Economic Crisis, Natural disasters

Japan quake’s economic impact worse than first feared


Overturned squid-fishing boat tossed onto land by the tsunami in Hachinohe City, Aomori Prefecture, in northern Japan

The economic damage from Japan’s massive earthquake and tsunami last month is likely to be worse than first thought as power shortages curtail factory output and disrupt supply chains, the country’s economics minister warned on Tuesday.

The more sober assessment came as Japan raised the severity of its nuclear crisis at the Fukushima Daiichi nuclear plant to a level 7 from 5, putting it on par with the Chernobyl nuclear disaster in 1986.

The Bank of Japan governor said the economy was in a “severe state,” while central bankers were uncertain when efforts to rebuild the tsunami-ravaged northeast would boost growth, according to minutes from a meeting held three days after a record earthquake struck Japan on March 11.

The government and main opposition party have agreed to a spending package to get some reconstruction work started, but setting a large additional budget will be difficult due to Japan’s heavy debt burden.

“After a natural disaster, people tend to refrain from spending and you get a sense that factory output will shrink,” Economics Minister Kaoru Yosano told reporters after a cabinet meeting.

“In some areas, the impact could be very big.”

Japan is facing its worst crisis since World War Two after a 9.0 magnitude earthquake and a tsunami towering more than 10 meters battered its northeast coast, leaving nearly 28,000 dead or missing and rocking the world’s third-largest economy.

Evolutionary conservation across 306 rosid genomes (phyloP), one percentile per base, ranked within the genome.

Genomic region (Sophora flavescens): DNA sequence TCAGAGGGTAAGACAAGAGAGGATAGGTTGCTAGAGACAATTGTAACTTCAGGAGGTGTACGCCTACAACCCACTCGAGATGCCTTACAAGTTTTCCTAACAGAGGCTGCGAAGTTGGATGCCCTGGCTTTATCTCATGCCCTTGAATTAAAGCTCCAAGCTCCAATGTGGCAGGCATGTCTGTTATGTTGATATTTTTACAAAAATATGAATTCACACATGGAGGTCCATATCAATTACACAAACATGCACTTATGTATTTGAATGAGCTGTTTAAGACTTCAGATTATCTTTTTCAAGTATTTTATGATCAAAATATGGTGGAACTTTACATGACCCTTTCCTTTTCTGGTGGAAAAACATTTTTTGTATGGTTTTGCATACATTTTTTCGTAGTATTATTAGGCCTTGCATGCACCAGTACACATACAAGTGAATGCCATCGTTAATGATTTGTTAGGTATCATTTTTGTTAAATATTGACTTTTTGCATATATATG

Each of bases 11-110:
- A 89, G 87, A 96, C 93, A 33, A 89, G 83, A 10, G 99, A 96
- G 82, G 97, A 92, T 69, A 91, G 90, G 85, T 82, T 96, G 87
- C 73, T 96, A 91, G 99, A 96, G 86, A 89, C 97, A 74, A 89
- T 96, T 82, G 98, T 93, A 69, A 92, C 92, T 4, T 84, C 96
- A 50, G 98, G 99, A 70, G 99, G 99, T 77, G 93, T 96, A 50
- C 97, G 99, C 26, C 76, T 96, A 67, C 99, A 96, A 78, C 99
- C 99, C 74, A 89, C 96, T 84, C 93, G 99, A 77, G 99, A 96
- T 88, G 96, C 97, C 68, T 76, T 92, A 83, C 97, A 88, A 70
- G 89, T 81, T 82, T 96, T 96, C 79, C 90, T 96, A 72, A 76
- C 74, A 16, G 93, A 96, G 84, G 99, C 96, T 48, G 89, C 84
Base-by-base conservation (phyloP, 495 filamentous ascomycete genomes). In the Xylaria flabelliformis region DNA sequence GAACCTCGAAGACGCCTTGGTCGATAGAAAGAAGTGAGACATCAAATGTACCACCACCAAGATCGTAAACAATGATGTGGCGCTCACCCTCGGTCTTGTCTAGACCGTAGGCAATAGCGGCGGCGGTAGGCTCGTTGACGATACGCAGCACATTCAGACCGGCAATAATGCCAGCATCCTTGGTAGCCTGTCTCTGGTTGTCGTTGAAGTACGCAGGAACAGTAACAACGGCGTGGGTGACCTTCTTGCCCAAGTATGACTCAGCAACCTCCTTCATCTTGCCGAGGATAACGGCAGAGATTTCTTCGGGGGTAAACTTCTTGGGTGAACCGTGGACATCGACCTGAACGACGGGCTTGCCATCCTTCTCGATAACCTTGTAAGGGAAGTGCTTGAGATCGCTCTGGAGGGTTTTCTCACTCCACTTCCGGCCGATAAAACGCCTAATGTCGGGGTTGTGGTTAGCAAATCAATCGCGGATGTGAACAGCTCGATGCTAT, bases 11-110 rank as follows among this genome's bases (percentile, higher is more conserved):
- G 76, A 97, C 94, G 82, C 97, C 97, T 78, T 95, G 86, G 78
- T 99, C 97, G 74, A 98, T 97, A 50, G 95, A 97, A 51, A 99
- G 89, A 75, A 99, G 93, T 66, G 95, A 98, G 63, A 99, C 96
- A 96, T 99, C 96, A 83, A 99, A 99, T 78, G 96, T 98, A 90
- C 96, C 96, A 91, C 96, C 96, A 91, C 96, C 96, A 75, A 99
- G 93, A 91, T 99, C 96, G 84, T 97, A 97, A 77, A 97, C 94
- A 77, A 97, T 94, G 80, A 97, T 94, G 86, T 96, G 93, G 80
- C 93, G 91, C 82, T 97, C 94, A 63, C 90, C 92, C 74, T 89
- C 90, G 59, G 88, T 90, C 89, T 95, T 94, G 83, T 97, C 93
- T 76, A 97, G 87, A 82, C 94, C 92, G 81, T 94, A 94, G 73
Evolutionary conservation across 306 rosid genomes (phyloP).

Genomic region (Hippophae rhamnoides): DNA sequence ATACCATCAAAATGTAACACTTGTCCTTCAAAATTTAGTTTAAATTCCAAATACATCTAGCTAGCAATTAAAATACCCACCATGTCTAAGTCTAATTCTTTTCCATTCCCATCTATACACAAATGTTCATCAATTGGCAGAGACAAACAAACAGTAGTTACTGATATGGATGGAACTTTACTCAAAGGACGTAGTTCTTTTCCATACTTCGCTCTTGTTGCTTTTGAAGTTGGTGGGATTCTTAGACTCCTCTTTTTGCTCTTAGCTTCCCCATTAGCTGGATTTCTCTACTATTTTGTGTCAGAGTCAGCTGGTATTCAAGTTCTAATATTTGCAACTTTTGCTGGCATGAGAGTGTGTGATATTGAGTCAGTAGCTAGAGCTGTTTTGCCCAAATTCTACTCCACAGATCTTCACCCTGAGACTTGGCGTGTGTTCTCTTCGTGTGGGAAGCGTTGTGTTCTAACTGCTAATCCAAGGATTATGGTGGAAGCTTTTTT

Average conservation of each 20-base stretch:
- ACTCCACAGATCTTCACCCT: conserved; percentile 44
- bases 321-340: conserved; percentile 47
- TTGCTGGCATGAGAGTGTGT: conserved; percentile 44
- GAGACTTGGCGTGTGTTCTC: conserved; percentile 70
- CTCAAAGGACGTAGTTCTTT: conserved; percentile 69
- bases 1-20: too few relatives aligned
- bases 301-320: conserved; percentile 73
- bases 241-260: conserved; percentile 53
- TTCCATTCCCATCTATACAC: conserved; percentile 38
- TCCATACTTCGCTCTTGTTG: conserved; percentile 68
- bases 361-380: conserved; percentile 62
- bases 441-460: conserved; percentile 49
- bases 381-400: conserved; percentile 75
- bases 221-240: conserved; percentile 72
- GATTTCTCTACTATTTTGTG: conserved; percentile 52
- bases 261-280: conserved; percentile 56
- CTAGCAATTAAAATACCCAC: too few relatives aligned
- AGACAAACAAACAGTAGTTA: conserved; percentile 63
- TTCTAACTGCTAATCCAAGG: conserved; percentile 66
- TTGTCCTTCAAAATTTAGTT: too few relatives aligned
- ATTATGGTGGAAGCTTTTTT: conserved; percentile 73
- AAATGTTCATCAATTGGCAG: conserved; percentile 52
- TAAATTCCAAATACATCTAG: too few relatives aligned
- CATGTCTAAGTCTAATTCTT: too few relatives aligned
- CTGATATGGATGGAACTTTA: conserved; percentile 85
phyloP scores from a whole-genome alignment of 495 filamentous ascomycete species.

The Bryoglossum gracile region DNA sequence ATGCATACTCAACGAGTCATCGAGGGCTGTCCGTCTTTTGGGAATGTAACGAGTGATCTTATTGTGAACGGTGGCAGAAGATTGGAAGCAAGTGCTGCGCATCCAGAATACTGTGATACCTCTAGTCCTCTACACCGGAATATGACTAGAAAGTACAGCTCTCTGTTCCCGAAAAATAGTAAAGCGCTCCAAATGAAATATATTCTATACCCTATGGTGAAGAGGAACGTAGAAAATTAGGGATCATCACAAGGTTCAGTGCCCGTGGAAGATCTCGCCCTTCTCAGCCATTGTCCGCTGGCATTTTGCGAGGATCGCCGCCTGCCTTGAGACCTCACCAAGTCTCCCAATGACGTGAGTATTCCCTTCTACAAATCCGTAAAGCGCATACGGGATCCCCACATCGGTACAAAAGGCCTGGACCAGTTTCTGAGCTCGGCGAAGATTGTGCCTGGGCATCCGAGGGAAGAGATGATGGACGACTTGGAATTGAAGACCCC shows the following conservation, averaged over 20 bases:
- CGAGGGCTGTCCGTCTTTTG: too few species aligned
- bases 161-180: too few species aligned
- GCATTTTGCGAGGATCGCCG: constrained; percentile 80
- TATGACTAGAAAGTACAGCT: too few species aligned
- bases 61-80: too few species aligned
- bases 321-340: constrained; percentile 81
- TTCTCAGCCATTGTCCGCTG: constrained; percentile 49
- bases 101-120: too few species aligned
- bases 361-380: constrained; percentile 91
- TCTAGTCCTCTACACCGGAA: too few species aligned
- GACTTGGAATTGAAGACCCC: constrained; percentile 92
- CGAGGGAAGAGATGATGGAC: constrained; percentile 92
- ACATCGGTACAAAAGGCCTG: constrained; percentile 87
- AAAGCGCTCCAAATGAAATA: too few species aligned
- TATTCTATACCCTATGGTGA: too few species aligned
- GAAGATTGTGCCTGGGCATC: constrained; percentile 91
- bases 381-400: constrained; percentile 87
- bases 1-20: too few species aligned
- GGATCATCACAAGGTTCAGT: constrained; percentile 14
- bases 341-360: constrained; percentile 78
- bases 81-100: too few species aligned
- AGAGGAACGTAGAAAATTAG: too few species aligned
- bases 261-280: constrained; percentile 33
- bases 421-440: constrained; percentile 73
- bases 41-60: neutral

The government estimates the material damage alone could top $300 billion, making it by far the world’s costliest natural disaster.

Finance Minister Yoshihiko Noda said on Tuesday that he would explain the Japanese government’s efforts on post-quake reconstruction and the nuclear crisis at a Group of 20 meeting in Washington on April 15.

Measuring the impact on consumer sentiment, factory production and the supply chain is proving more difficult, but as the crisis drags on at the nuclear power plant, the damage to the economy looks to be more severe.

“We were in recession already,” said Takuji Okubo, chief economist for Japan at Societe Generale.

“This time it will take longer for industrial production to rebound, because just-in-time delivery systems have become even more complicated.”

Japan’s economy is likely to grow 1 percent this year, down from 2 percent growth forecast before the earthquake, as private consumption slows to a halt, Okubo said. The economy could then accelerate to 3.9 percent growth next year, he said.

Shortages of key components, including semiconductors, point to the possibility of deeper and longer-running output disruptions from Japan that could also hobble factories elsewhere in the world which rely on Japanese parts.

Major Japanese automakers are grappling with complications caused by parts factories that have been shuttered or are running with limited power.

Toyota Motor Corp on Monday warned that the uncertain supply of parts from Japan could threaten its output of vehicles through July.

“Our economy is in a severe state,” BOJ Governor Masaaki Shirakawa told lawmakers on Tuesday.

Many BOJ members said power supply constraints are likely to impact the economy on top of the damage from the quake, minutes from a March 14 meeting showed. The BOJ loosened policy at that meeting by doubling its asset-purchase program to 10 trillion yen ($118 billion).

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